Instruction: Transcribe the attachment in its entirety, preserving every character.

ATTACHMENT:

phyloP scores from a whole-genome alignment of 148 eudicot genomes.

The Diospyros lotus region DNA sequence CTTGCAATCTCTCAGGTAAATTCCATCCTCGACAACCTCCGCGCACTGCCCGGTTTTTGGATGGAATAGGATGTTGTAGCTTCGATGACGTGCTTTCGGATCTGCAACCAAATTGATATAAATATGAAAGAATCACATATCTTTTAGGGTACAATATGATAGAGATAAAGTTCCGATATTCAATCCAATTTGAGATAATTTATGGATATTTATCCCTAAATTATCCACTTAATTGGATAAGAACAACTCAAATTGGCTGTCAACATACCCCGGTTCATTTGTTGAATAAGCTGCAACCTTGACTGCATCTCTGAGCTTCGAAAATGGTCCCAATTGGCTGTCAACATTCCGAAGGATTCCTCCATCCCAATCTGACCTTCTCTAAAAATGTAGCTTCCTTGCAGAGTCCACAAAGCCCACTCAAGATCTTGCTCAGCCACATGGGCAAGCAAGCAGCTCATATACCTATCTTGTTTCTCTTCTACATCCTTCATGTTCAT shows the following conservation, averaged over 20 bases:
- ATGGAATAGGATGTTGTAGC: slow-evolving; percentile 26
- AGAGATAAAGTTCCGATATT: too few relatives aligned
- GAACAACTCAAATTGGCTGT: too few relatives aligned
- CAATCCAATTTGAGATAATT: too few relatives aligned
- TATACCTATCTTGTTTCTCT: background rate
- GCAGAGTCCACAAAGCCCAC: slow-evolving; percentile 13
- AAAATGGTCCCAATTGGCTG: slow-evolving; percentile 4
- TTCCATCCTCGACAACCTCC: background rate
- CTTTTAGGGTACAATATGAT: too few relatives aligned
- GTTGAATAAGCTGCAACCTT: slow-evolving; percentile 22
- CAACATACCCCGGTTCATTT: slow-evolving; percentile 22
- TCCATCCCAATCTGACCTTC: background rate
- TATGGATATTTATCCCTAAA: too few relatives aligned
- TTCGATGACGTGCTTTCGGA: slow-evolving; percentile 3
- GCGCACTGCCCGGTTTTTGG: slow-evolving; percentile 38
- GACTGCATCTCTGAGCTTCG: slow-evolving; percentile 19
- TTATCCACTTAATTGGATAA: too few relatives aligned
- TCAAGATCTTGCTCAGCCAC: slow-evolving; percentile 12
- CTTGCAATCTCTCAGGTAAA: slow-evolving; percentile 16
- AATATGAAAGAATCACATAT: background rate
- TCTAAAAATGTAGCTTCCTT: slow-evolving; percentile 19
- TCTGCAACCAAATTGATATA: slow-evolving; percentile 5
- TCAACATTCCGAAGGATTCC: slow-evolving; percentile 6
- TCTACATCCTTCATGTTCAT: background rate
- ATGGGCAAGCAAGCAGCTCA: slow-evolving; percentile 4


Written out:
phyloP scores from a whole-genome alignment of 148 eudicot genomes.

The Diospyros lotus region DNA sequence CTTGCAATCTCTCAGGTAAATTCCATCCTCGACAACCTCCGCGCACTGCCCGGTTTTTGGATGGAATAGGATGTTGTAGCTTCGATGACGTGCTTTCGGATCTGCAACCAAATTGATATAAATATGAAAGAATCACATATCTTTTAGGGTACAATATGATAGAGATAAAGTTCCGATATTCAATCCAATTTGAGATAATTTATGGATATTTATCCCTAAATTATCCACTTAATTGGATAAGAACAACTCAAATTGGCTGTCAACATACCCCGGTTCATTTGTTGAATAAGCTGCAACCTTGACTGCATCTCTGAGCTTCGAAAATGGTCCCAATTGGCTGTCAACATTCCGAAGGATTCCTCCATCCCAATCTGACCTTCTCTAAAAATGTAGCTTCCTTGCAGAGTCCACAAAGCCCACTCAAGATCTTGCTCAGCCACATGGGCAAGCAAGCAGCTCATATACCTATCTTGTTTCTCTTCTACATCCTTCATGTTCAT shows the following conservation, averaged over 20 bases:
- ATGGAATAGGATGTTGTAGC: slow-evolving; percentile 26
- AGAGATAAAGTTCCGATATT: too few relatives aligned
- GAACAACTCAAATTGGCTGT: too few relatives aligned
- CAATCCAATTTGAGATAATT: too few relatives aligned
- TATACCTATCTTGTTTCTCT: background rate
- GCAGAGTCCACAAAGCCCAC: slow-evolving; percentile 13
- AAAATGGTCCCAATTGGCTG: slow-evolving; percentile 4
- TTCCATCCTCGACAACCTCC: background rate
- CTTTTAGGGTACAATATGAT: too few relatives aligned
- GTTGAATAAGCTGCAACCTT: slow-evolving; percentile 22
- CAACATACCCCGGTTCATTT: slow-evolving; percentile 22
- TCCATCCCAATCTGACCTTC: background rate
- TATGGATATTTATCCCTAAA: too few relatives aligned
- TTCGATGACGTGCTTTCGGA: slow-evolving; percentile 3
- GCGCACTGCCCGGTTTTTGG: slow-evolving; percentile 38
- GACTGCATCTCTGAGCTTCG: slow-evolving; percentile 19
- TTATCCACTTAATTGGATAA: too few relatives aligned
- TCAAGATCTTGCTCAGCCAC: slow-evolving; percentile 12
- CTTGCAATCTCTCAGGTAAA: slow-evolving; percentile 16
- AATATGAAAGAATCACATAT: background rate
- TCTAAAAATGTAGCTTCCTT: slow-evolving; percentile 19
- TCTGCAACCAAATTGATATA: slow-evolving; percentile 5
- TCAACATTCCGAAGGATTCC: slow-evolving; percentile 6
- TCTACATCCTTCATGTTCAT: background rate
- ATGGGCAAGCAAGCAGCTCA: slow-evolving; percentile 4